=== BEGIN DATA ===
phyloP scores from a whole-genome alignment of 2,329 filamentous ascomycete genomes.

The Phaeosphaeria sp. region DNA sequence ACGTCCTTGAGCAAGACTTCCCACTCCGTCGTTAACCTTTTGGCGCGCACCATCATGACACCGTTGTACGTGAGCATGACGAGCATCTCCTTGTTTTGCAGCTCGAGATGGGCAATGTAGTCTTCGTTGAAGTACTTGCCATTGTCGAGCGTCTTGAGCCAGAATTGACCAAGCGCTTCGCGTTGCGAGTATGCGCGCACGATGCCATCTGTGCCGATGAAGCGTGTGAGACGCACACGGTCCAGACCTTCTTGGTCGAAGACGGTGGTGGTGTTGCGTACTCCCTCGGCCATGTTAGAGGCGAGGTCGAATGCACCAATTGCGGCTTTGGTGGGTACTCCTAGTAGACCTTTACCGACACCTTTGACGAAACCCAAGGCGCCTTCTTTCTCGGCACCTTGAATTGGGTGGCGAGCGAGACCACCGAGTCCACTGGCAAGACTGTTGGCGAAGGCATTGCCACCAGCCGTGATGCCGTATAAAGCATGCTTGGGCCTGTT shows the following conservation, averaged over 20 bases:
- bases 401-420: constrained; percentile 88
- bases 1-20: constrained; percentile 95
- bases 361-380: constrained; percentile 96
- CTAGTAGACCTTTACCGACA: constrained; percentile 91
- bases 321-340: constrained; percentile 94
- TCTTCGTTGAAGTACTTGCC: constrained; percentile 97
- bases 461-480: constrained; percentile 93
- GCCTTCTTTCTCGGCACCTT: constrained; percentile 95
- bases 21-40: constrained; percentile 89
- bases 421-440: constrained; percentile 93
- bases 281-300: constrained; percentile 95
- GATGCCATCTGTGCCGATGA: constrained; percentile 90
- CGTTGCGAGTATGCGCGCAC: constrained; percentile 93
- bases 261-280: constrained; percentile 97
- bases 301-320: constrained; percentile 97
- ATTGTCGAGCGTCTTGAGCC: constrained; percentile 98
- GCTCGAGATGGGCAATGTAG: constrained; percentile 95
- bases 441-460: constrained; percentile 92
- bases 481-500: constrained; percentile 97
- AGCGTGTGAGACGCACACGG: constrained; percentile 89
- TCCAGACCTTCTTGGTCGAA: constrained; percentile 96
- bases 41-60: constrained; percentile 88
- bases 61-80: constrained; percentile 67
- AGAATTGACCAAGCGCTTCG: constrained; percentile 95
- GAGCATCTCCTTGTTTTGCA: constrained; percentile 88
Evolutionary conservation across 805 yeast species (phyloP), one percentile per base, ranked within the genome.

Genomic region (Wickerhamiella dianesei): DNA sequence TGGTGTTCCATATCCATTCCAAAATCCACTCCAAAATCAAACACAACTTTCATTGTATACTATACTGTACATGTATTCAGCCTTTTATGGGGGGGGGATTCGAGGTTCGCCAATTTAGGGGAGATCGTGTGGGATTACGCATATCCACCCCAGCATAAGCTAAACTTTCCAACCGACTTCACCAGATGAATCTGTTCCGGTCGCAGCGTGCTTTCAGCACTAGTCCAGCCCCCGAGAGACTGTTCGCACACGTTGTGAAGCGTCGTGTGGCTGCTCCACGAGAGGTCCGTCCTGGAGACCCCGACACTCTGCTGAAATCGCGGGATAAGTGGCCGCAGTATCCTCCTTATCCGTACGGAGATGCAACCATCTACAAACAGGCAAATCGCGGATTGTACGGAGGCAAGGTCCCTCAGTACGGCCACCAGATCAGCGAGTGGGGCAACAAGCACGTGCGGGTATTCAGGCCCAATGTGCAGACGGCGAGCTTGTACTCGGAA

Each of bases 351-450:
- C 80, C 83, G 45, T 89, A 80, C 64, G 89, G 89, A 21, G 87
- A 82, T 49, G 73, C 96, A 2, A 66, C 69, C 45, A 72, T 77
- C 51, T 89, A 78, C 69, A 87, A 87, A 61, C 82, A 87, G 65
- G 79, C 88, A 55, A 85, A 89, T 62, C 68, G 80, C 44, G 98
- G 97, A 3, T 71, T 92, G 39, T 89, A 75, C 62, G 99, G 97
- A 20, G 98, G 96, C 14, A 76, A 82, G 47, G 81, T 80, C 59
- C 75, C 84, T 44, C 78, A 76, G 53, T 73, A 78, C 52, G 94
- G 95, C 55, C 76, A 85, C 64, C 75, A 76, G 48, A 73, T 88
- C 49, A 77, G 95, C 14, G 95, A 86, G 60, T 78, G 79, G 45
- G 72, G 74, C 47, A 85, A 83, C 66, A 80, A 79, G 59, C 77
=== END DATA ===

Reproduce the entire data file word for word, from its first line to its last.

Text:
phyloP scores from a whole-genome alignment of 2,329 filamentous ascomycete genomes.

The Phaeosphaeria sp. region DNA sequence ACGTCCTTGAGCAAGACTTCCCACTCCGTCGTTAACCTTTTGGCGCGCACCATCATGACACCGTTGTACGTGAGCATGACGAGCATCTCCTTGTTTTGCAGCTCGAGATGGGCAATGTAGTCTTCGTTGAAGTACTTGCCATTGTCGAGCGTCTTGAGCCAGAATTGACCAAGCGCTTCGCGTTGCGAGTATGCGCGCACGATGCCATCTGTGCCGATGAAGCGTGTGAGACGCACACGGTCCAGACCTTCTTGGTCGAAGACGGTGGTGGTGTTGCGTACTCCCTCGGCCATGTTAGAGGCGAGGTCGAATGCACCAATTGCGGCTTTGGTGGGTACTCCTAGTAGACCTTTACCGACACCTTTGACGAAACCCAAGGCGCCTTCTTTCTCGGCACCTTGAATTGGGTGGCGAGCGAGACCACCGAGTCCACTGGCAAGACTGTTGGCGAAGGCATTGCCACCAGCCGTGATGCCGTATAAAGCATGCTTGGGCCTGTT shows the following conservation, averaged over 20 bases:
- bases 401-420: constrained; percentile 88
- bases 1-20: constrained; percentile 95
- bases 361-380: constrained; percentile 96
- CTAGTAGACCTTTACCGACA: constrained; percentile 91
- bases 321-340: constrained; percentile 94
- TCTTCGTTGAAGTACTTGCC: constrained; percentile 97
- bases 461-480: constrained; percentile 93
- GCCTTCTTTCTCGGCACCTT: constrained; percentile 95
- bases 21-40: constrained; percentile 89
- bases 421-440: constrained; percentile 93
- bases 281-300: constrained; percentile 95
- GATGCCATCTGTGCCGATGA: constrained; percentile 90
- CGTTGCGAGTATGCGCGCAC: constrained; percentile 93
- bases 261-280: constrained; percentile 97
- bases 301-320: constrained; percentile 97
- ATTGTCGAGCGTCTTGAGCC: constrained; percentile 98
- GCTCGAGATGGGCAATGTAG: constrained; percentile 95
- bases 441-460: constrained; percentile 92
- bases 481-500: constrained; percentile 97
- AGCGTGTGAGACGCACACGG: constrained; percentile 89
- TCCAGACCTTCTTGGTCGAA: constrained; percentile 96
- bases 41-60: constrained; percentile 88
- bases 61-80: constrained; percentile 67
- AGAATTGACCAAGCGCTTCG: constrained; percentile 95
- GAGCATCTCCTTGTTTTGCA: constrained; percentile 88
Evolutionary conservation across 805 yeast species (phyloP), one percentile per base, ranked within the genome.

Genomic region (Wickerhamiella dianesei): DNA sequence TGGTGTTCCATATCCATTCCAAAATCCACTCCAAAATCAAACACAACTTTCATTGTATACTATACTGTACATGTATTCAGCCTTTTATGGGGGGGGGATTCGAGGTTCGCCAATTTAGGGGAGATCGTGTGGGATTACGCATATCCACCCCAGCATAAGCTAAACTTTCCAACCGACTTCACCAGATGAATCTGTTCCGGTCGCAGCGTGCTTTCAGCACTAGTCCAGCCCCCGAGAGACTGTTCGCACACGTTGTGAAGCGTCGTGTGGCTGCTCCACGAGAGGTCCGTCCTGGAGACCCCGACACTCTGCTGAAATCGCGGGATAAGTGGCCGCAGTATCCTCCTTATCCGTACGGAGATGCAACCATCTACAAACAGGCAAATCGCGGATTGTACGGAGGCAAGGTCCCTCAGTACGGCCACCAGATCAGCGAGTGGGGCAACAAGCACGTGCGGGTATTCAGGCCCAATGTGCAGACGGCGAGCTTGTACTCGGAA

Each of bases 351-450:
- C 80, C 83, G 45, T 89, A 80, C 64, G 89, G 89, A 21, G 87
- A 82, T 49, G 73, C 96, A 2, A 66, C 69, C 45, A 72, T 77
- C 51, T 89, A 78, C 69, A 87, A 87, A 61, C 82, A 87, G 65
- G 79, C 88, A 55, A 85, A 89, T 62, C 68, G 80, C 44, G 98
- G 97, A 3, T 71, T 92, G 39, T 89, A 75, C 62, G 99, G 97
- A 20, G 98, G 96, C 14, A 76, A 82, G 47, G 81, T 80, C 59
- C 75, C 84, T 44, C 78, A 76, G 53, T 73, A 78, C 52, G 94
- G 95, C 55, C 76, A 85, C 64, C 75, A 76, G 48, A 73, T 88
- C 49, A 77, G 95, C 14, G 95, A 86, G 60, T 78, G 79, G 45
- G 72, G 74, C 47, A 85, A 83, C 66, A 80, A 79, G 59, C 77